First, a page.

Excellent employment of alliteration throughout the piece. I always love your word choices---for meaning, of course, but also for sound.

    Nice double meaning in "where the money lies."

    This is my kind of craziness: "Ten digits of tinnitus tiptapped the tin roof" ... I hear all sorts of things that aren't there. So this really speaks to me. How terrifying to feel like someone is drumming their fingers on the roof over your head. And then to think they may or may not even be real! Goodness. "Typewriting the storm" indeed. Words in paper-rain form ringing in your ears.

    I'm quite fond of this: "nine cottonwoods cracked at the crotch in the crazy quilt wind" ... The wind as a quilt, but crazy, makes me happy. A wind pieced together from squares of many places ... and that the wind is comprised of complete anatomy---I do like that. It seems appropriate. If any element of nature makes love, it is the wind.

    "fourteen lances broken, better" ... Taking this line on its own, I gather that the lances are actually "better" (more useful/effective) when they are broken. How interesting.

    "Zero gravitas at zero degrees" ... So everyone is cold and silly? ;) Or cold-hearted and carefree.

    These lines blow my mind: "one soft green planet fooling the void" and "four givens forgotten" ... To have all your forgivens forgotten would be terrifying. And also, your four givens (whatever they may be). Loss is always just around the corner, and we so often take for granted our "givens." I see the void as being inside of us---we are fooled by earthly matters into thinking we are anything but empty. This might also apply to the brain and the way we allow our soft brains (planets) to fool themselves (the void). I see a cycle in which we distract our brains from expansion by focusing on daily matters of repetition, as our planets only grow softer and softer.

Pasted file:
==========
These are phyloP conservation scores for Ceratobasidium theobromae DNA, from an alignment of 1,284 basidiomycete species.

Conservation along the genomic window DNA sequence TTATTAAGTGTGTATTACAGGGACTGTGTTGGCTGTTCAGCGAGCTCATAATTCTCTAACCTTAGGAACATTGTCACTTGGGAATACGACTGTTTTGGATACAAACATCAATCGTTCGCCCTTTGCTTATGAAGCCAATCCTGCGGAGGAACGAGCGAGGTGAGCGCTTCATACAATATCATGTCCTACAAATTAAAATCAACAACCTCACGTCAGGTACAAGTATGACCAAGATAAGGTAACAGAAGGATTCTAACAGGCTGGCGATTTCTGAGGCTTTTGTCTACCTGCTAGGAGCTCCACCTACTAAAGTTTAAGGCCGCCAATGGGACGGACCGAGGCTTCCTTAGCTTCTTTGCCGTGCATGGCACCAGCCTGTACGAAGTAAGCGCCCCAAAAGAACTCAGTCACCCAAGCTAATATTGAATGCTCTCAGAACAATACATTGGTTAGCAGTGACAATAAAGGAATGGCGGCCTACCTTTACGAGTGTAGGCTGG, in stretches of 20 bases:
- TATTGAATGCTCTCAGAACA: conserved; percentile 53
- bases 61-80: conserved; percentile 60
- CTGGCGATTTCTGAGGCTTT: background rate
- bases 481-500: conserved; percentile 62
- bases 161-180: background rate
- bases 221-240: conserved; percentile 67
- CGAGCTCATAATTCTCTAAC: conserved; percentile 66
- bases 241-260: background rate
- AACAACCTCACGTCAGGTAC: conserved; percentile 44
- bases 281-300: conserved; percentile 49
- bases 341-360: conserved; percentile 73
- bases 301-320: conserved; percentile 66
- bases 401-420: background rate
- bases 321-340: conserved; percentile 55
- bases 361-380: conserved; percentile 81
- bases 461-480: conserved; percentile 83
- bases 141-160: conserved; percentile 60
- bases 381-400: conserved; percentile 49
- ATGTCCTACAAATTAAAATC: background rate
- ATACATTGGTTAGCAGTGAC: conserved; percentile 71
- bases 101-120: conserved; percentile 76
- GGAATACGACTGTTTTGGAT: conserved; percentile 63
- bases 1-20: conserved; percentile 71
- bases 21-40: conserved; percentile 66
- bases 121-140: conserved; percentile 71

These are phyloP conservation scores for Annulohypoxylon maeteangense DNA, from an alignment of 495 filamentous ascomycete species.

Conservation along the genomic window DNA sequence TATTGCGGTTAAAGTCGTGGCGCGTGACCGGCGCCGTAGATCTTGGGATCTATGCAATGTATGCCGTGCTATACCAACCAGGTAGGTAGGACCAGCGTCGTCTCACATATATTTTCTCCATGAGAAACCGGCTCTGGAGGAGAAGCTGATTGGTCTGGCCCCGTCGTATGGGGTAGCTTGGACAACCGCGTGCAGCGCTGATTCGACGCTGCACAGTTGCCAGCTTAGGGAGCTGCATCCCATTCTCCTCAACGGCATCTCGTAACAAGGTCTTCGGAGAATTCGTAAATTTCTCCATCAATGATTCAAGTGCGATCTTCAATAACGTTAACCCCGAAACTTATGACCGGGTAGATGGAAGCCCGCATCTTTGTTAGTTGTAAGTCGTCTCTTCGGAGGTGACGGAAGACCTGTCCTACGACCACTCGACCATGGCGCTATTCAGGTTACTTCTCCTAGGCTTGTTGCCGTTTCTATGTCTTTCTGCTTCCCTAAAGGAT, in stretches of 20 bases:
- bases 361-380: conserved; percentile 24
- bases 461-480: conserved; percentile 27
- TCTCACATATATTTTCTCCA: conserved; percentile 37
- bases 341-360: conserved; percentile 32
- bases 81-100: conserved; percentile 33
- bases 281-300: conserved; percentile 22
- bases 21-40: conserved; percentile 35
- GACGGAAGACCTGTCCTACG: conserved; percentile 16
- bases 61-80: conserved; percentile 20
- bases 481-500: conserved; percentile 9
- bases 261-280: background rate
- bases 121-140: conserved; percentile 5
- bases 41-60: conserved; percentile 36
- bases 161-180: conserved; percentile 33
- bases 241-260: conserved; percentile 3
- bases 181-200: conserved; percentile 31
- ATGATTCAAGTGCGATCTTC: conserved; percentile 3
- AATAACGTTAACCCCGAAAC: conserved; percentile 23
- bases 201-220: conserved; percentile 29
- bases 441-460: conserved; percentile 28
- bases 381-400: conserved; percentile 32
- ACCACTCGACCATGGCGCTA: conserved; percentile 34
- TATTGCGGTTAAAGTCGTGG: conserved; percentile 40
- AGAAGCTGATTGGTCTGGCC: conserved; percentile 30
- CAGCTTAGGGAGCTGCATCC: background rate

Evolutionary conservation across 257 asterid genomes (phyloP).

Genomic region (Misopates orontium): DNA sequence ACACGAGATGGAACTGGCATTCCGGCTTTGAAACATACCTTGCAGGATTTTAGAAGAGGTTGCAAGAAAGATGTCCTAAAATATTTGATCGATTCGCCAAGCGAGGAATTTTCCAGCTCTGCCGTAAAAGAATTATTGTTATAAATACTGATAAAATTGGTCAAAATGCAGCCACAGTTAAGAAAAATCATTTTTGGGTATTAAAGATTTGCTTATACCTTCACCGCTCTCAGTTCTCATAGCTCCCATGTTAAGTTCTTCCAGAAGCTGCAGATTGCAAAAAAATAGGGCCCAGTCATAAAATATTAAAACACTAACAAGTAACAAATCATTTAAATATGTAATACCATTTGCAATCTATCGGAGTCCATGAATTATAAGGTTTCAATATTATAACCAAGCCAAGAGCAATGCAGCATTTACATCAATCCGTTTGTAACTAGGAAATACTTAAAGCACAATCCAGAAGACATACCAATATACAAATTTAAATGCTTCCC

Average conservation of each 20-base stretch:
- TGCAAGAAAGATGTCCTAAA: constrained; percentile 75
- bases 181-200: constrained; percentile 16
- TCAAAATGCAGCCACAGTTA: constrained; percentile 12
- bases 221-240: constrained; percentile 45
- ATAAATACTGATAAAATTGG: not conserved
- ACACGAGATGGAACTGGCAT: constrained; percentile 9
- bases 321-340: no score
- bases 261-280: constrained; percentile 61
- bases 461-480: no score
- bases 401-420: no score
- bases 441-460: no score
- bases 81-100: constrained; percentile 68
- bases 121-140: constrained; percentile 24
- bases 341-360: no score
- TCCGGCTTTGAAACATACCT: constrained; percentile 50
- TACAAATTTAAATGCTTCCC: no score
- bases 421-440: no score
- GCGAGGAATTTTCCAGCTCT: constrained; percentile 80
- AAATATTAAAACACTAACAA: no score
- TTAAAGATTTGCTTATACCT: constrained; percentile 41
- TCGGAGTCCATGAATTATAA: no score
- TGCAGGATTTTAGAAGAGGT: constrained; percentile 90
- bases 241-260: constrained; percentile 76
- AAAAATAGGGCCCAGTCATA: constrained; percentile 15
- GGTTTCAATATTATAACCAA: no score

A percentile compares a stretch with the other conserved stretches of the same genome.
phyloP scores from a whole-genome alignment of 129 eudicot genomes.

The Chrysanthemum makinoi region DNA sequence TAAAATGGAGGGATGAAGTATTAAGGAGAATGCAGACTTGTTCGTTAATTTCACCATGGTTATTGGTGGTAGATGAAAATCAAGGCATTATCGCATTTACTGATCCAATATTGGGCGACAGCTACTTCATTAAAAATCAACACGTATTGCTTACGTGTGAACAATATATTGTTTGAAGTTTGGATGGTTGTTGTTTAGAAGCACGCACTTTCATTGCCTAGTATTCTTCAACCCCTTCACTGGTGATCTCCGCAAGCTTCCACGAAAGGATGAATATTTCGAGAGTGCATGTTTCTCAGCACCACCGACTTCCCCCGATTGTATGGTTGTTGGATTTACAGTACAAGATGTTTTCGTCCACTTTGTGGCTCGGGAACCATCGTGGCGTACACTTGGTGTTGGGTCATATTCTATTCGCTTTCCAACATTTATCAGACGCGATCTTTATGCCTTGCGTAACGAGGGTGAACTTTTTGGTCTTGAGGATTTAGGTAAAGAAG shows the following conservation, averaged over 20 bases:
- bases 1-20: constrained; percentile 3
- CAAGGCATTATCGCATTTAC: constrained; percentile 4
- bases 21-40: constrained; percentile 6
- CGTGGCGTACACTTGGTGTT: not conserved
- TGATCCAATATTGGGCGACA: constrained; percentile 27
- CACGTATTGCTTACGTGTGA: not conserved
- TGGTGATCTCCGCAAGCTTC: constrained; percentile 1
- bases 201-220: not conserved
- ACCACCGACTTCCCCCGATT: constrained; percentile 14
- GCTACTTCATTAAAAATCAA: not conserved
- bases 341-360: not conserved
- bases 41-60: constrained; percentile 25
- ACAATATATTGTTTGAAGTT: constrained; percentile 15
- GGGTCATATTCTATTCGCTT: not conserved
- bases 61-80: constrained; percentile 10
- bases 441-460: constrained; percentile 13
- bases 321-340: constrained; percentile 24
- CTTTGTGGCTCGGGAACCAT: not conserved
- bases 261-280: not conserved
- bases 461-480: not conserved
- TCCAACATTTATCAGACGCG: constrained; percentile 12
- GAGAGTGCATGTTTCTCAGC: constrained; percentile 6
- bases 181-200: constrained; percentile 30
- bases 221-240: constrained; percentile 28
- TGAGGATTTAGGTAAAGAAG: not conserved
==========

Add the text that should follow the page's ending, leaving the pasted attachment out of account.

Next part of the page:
So the valkyries exist to serve the dead heroes, and these women never die? Sounds a bit torturous, perhaps a sentencing of sorts. What have they done to deserve such punishment? Or are they content with such a "life"?

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    1. Shawna no one reads a poem so exhaustively as you. Apophenia lies at the basis of all sorts of superstitions(and religions)--finding deeply meaningful significance in the totally random, in how many drops of rain pearl on a flower, or where the stars were in the sky the moment you were born--we need to feel that things have meaning, to give them and ourselves meaning, that perhaps may not be there at all. Norse mythology is one of my particular happy places in apophenia. To me the valkyr are the innate substance of female potential--they are fearless, because their strength is unconquerable, inexhaustible, and no man can touch them without their consent.*They* choose for valor and sacrifice those few out of many who deserve to enter Valhalla, they are sheildmaidens and lovers, full equals, even superiors rather than servants to the heroes, and as a plus, supernaturally able to ride the wind between the planes. To be such a being(even in imagination) could never be a punishment to me. Thanks for your very insightful comments, with all the rest of which I am in synch.